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Pochampally’s patterns

Illustration: J.A. Premkumar.
Vivek K. Agnihotri 28 November 2021 00:04 IST
Updated: 27 November 2021 17:38 IST

Village known for its ikat weaves and textures has won world tourism recognition

Pochampally village, about 50 km from Hyderabad in Telangana, is set to be named as one of the best tourism villages by the United Nations World Tourism Organisation. It is a global initiative to showcase villages where tourism preserves cultures and traditions, celebrates diversity, provides opportunities and safeguards biodiversity.

Pochampally is an artisanal village known for its exceptional ikat (known as tie-and-dye) weaves and textures. Visitors throng the village to see the weavers at work on their handlooms, creating fabric with complex geometric designs and myriad colours.

Indian handwoven fabrics have been known since time immemorial. Though India was famous even in ancient times as an exporter of textiles to most parts of the civilised world, including through the Silk Route, few actual fabrics of the early dyed or printed cottons have survived. Indian floral prints, dating back to the 18th century, were discovered by Sir Aurel Stein in the icy waters of Central Asia. The evidence shows that of all the arts and crafts of India, traditional handloom textiles are probably the oldest.

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During the British occupation, the handloom textiles of India faced unforeseen competition from the industrially produced textile goods of the U.K. Compounded by other factors, such as famine, the skilled weavers not only sought other employment but were also reduced to wage workers dependent on merchants for the sale of their products.

After Independence, the Government of India has taken various steps to protect and promote the handloom industry, but in an open market economy, with imitations flooding the market, it is fighting, according to some, a losing battle for survival.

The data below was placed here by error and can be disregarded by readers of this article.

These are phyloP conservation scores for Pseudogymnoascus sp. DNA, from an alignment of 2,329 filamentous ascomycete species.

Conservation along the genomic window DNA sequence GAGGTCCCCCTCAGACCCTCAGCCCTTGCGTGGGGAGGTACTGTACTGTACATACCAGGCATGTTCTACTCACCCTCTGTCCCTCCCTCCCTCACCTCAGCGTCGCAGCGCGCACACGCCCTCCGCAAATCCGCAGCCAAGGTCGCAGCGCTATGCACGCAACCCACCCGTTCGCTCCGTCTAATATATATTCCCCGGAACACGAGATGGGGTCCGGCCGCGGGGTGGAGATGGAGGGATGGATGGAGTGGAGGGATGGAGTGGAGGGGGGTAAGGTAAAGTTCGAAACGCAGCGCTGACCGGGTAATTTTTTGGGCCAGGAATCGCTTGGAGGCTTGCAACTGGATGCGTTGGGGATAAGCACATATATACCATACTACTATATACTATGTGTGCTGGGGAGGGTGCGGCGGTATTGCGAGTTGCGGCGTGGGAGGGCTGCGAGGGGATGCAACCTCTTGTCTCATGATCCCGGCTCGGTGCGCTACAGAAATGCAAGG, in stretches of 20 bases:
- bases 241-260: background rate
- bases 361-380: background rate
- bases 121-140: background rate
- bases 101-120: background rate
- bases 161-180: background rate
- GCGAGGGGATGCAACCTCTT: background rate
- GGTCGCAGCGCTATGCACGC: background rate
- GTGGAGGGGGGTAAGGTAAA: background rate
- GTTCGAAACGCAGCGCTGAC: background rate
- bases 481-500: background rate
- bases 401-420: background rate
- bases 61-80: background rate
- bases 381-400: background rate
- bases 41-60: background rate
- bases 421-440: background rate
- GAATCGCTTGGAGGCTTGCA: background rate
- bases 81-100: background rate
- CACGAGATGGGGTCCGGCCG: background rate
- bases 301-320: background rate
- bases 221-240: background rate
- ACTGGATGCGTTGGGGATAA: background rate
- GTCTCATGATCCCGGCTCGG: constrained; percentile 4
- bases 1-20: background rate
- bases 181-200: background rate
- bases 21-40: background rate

The handlooms survive today largely because, as the late Pupul Jayakar said, the women of India wear saris and these shall stay alive till our mothers, sisters, wives and daughters continue to wear them. But the tragedy is that at a time when the Government is talking about skill development as a priority, these skilled artisans are becoming deskilled labour working on lowly paid jobs.

Even today, thanks to the grit and determination of the handloom weavers, the patronage of the lovers of handloom textiles as well as the long-standing initiatives of the Government of India, we continue to have weavers who produce textiles which are not only avidly purchased by the countrymen for special occasions as well as fashion statements but are also hugely appreciated and acquired by the tourists coming to India from all over the world.

Indian handloom is not a single brand or product. There are regional, State-specific and local variations, produced on different types of looms and based on various colour and design technologies. Some of the well-known (authentic/ethnic) handloom textiles of India, currently very popular nationally as well as internationally (in alphabetical order) are Balucheri, Banarasi, Chanderi, Gadhwal, Kalamkari, Kanjeevaram, Kota, Mangalagiri, Maheshwari, Paithani, Pochampally, Patola, Sambhalpuri, Tangail and so on. Some other less-known but exquisite handloom textiles are Chituku Cheera, Kantha, Mekhala-Chador, Narayanpet, Risa-Rignai, Telia Rumal, Venkatgiri and so on.

Benegal’s touch

Returning to Pochampally, way back in mid-1980s, when I was working in the Office of the Development Commissioner for Handlooms, Ministry of Textiles, Shyam Benegal, the film director, was persuaded to “weave” a film story around the life and times of the Indian handloom weavers. After a lot of discussion, he chose Pochampally as the location. The star cast included a few established actors like Om Puri, Shabana Azmi, Kulbhushan Kharbanda, Neena Gupta, Mohan Agashe, and K.K. Raina as well as up-and-coming actors who earned a name for themselves later, such as Anu Kapoor, Harish Patel, Ila Arun, Anita Kanwar, Pankaj Kapur and Satish Kaushik. It was billed as a story about the “ikat handloom weavers of Pochampally, portrayed by the master weaver Ramulu and his family struggling in the then times of mass-production”. In case you have not guessed it, the film is Susman and it was released in 1987.

vkagnihotri25@gmail.com

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